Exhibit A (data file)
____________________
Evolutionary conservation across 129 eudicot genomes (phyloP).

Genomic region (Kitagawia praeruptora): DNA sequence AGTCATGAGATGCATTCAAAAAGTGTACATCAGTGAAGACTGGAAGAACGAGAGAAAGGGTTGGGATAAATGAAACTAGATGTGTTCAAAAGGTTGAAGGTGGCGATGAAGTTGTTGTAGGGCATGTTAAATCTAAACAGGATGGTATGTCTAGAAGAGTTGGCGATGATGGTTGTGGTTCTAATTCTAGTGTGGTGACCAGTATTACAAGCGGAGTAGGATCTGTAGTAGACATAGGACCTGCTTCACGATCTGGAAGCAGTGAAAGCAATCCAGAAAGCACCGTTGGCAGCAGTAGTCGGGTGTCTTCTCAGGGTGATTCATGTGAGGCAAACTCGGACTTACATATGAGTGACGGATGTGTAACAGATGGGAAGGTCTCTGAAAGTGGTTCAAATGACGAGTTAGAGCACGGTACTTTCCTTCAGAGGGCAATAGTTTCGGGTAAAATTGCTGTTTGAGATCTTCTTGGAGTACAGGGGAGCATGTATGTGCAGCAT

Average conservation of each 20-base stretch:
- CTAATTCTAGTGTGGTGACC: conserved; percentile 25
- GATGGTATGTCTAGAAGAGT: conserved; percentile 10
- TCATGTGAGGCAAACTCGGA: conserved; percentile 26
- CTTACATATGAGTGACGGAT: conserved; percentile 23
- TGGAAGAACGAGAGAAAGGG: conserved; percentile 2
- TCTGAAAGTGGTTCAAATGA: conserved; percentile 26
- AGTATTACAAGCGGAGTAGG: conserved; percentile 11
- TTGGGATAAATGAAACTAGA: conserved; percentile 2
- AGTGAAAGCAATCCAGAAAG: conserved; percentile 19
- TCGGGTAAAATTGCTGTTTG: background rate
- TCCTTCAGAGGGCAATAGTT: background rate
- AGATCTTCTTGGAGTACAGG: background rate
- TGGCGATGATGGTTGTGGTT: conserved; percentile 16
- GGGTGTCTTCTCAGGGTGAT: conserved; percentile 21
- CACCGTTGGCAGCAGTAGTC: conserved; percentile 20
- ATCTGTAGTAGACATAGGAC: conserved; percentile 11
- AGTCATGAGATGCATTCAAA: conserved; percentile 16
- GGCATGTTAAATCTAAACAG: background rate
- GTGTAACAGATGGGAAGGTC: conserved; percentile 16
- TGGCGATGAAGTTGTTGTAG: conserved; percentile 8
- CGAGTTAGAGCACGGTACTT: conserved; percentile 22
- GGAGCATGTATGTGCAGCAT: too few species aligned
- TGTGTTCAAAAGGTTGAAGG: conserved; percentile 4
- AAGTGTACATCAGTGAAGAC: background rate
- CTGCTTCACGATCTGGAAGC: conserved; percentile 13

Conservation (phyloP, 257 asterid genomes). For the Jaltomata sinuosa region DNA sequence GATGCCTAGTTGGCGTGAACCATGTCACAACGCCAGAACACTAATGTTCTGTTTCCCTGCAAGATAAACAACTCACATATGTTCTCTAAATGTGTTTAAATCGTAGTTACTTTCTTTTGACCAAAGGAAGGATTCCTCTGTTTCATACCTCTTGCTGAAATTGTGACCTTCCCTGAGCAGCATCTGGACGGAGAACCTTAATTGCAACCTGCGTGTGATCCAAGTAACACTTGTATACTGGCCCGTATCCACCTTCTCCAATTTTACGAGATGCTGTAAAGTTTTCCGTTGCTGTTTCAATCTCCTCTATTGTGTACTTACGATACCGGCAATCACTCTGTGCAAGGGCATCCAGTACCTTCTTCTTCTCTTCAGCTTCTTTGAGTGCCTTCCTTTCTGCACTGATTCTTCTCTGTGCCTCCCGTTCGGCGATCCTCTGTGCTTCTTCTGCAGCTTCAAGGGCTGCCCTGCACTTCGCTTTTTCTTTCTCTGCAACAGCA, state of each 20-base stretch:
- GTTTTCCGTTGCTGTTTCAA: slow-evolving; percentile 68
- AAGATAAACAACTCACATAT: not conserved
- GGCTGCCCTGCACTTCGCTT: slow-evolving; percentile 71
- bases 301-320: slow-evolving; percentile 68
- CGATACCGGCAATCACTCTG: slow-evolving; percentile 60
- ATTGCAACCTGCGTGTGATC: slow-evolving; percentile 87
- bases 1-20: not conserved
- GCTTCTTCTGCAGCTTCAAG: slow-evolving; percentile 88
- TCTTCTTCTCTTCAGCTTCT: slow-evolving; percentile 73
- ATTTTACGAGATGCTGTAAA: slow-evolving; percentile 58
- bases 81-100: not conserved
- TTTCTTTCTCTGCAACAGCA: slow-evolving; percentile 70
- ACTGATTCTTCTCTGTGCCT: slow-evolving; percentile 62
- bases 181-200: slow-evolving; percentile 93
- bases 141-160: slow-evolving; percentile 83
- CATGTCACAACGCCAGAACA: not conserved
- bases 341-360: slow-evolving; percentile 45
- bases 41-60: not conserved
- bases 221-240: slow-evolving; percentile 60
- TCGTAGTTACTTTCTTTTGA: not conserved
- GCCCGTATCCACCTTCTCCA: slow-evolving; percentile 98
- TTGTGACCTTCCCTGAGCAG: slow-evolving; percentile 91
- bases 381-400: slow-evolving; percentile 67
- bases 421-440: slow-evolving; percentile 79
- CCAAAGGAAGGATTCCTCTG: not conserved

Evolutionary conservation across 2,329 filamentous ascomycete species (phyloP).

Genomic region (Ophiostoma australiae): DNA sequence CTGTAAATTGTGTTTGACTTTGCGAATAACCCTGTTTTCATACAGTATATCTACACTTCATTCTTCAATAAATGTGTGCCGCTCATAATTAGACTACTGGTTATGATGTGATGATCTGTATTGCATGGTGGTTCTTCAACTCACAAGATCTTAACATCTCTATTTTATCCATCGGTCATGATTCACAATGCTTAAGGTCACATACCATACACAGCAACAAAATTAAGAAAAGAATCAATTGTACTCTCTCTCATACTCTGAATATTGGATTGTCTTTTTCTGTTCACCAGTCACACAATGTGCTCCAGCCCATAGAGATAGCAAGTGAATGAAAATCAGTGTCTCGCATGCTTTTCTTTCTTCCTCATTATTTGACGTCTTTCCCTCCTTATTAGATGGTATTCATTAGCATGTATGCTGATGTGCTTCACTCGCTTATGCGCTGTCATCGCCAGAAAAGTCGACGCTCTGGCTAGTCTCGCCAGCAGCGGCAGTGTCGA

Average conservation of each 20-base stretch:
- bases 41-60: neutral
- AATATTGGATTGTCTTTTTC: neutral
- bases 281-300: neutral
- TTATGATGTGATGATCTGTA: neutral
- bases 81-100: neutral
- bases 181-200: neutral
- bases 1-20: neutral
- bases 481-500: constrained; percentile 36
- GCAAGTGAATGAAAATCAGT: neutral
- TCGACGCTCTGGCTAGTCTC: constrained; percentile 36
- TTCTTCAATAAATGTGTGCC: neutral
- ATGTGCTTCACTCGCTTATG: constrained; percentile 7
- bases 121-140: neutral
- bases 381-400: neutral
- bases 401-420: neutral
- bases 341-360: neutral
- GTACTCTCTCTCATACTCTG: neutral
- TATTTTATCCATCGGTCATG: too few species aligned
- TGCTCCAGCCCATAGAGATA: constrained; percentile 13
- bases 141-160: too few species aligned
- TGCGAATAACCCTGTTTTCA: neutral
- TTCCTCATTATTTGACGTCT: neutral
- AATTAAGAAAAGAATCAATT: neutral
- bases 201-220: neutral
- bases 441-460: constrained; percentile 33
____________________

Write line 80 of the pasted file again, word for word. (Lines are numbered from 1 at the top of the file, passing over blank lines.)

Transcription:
- AATTAAGAAAAGAATCAATT: neutral